Over the years, Samsung has built out a software suite on top of Android that brings a lot to the table beyond Google’s own offerings. Now, we’re learning that the Galaxy S20 will apparently see the arrival of Samsung “Quick Share,” a clone of Apple’s AirDrop.

AirDrop is a feature on Apple’s iOS and macOS that has proved to be incredibly useful. It allows for quick and easy sharing of files between devices over a Wi-Fi connection. Google is preparing its own copy of this feature called “Nearby Sharing,” but it looks like Samsung might beat them to the punch.

Max Weinbach, responsible for quite a few other Galaxy S20-related leaks as of late, found evidence of this new “Quick Share” feature and says it will apparently arrive on Galaxy S20. He was able to get the feature running (via XDA-Developers) on his Galaxy S10+ and Galaxy Note 10. Unfortunately, he wasn’t able to actually transfer files with this early version of the app.

The feature has a panel within Samsung’s settings and, just like AirDrop, it shows devices around you. As one might expect, it only shows nearby Samsung devices.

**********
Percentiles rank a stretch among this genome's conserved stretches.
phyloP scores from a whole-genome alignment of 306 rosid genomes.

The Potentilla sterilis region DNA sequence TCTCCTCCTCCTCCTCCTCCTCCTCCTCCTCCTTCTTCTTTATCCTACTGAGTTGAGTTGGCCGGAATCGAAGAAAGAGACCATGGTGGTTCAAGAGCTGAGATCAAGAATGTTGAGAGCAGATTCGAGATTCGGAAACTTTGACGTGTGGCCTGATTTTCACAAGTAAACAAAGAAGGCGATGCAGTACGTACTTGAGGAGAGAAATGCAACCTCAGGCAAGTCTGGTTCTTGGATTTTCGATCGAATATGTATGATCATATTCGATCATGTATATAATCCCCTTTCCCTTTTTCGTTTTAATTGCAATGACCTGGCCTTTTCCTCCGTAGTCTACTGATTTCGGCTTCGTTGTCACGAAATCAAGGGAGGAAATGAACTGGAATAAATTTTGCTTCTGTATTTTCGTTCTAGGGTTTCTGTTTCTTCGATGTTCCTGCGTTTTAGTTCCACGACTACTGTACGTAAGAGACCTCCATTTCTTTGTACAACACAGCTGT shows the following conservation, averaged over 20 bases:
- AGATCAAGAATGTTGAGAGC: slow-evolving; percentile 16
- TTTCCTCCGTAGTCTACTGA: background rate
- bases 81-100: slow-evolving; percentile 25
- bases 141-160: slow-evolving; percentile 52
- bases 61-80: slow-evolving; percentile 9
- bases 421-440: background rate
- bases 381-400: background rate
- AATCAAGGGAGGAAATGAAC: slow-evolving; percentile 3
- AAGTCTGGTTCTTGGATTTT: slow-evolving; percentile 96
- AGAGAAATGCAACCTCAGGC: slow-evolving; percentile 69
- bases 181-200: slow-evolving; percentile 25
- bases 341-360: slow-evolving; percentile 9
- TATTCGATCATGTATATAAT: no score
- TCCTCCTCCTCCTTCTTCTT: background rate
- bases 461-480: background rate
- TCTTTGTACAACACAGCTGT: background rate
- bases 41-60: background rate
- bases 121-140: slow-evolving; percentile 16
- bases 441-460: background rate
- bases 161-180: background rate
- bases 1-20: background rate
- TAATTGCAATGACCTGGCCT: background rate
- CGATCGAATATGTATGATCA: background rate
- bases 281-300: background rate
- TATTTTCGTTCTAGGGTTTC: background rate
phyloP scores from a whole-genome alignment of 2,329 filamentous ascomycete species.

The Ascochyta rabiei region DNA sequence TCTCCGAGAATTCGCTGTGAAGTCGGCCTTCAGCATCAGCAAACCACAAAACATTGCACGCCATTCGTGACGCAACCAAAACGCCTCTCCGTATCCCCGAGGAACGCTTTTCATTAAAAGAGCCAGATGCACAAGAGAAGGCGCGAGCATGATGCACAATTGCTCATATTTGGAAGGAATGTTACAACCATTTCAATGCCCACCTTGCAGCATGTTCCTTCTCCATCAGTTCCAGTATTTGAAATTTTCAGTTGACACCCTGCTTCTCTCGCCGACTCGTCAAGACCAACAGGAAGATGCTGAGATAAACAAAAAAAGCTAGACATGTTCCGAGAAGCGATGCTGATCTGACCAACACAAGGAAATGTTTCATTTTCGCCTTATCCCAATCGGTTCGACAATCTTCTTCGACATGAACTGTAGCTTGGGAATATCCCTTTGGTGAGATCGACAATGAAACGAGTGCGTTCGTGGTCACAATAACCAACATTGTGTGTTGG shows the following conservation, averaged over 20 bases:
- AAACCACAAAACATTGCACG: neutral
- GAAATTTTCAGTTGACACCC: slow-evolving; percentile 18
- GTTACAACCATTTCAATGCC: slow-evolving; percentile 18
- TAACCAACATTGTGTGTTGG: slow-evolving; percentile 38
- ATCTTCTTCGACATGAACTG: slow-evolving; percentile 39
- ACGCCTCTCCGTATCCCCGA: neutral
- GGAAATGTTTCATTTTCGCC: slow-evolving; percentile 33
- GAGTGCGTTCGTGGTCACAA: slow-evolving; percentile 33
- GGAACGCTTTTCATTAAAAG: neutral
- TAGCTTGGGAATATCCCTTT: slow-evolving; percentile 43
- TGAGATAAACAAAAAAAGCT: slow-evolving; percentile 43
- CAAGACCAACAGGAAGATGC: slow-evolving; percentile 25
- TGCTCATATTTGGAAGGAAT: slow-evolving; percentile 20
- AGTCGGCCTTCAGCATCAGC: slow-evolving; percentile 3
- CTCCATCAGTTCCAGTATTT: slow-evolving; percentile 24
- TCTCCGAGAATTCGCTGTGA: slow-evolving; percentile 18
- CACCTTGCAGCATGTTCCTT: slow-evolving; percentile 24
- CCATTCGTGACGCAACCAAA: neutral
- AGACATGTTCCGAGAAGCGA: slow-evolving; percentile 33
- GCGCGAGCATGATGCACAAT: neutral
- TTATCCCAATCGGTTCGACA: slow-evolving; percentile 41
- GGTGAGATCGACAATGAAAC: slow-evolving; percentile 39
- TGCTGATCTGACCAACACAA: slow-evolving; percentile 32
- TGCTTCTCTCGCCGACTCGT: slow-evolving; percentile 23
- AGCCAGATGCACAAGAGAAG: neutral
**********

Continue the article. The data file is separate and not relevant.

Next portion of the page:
The scope of this feature is something that does concern me a bit. Since Samsung doesn’t control Android as a whole, this feature wouldn’t be available for sharing with other Android devices, or iPhones, for that matter. Further, Samsung would have to update quite a lot of other devices to make Quick Share ubiquitous, even on Samsung’s own smartphones. Presumably, Samsung would also bake this feature into tablets like the Galaxy Tab S6, its Windows laptops, and who knows, maybe it’ll even find a way to put it on the Galaxy Chromebook.

Interestingly, Samsung does have one other expansion available for this feature. Files will also be able to be sent to devices using Samsung SmartThings. This is done by temporarily uploading the files to Samsung Cloud and then streaming them to that device. There’s a 2GB daily limit on this, however.

Some other notable details about Quick Share include the ability to limit who can receive files. To avoid spam, users can only allow their contacts to send files to their device. Quick Share can also be turned on or off, as you’d probably expect it to be able to. Your device’s name can also be adjusted as you see fit.

It’s great that we’re finally seeing Android manufacturers finally taking the time to compete with Apple’s AirDrop. This is long past due.

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Ben Schoon

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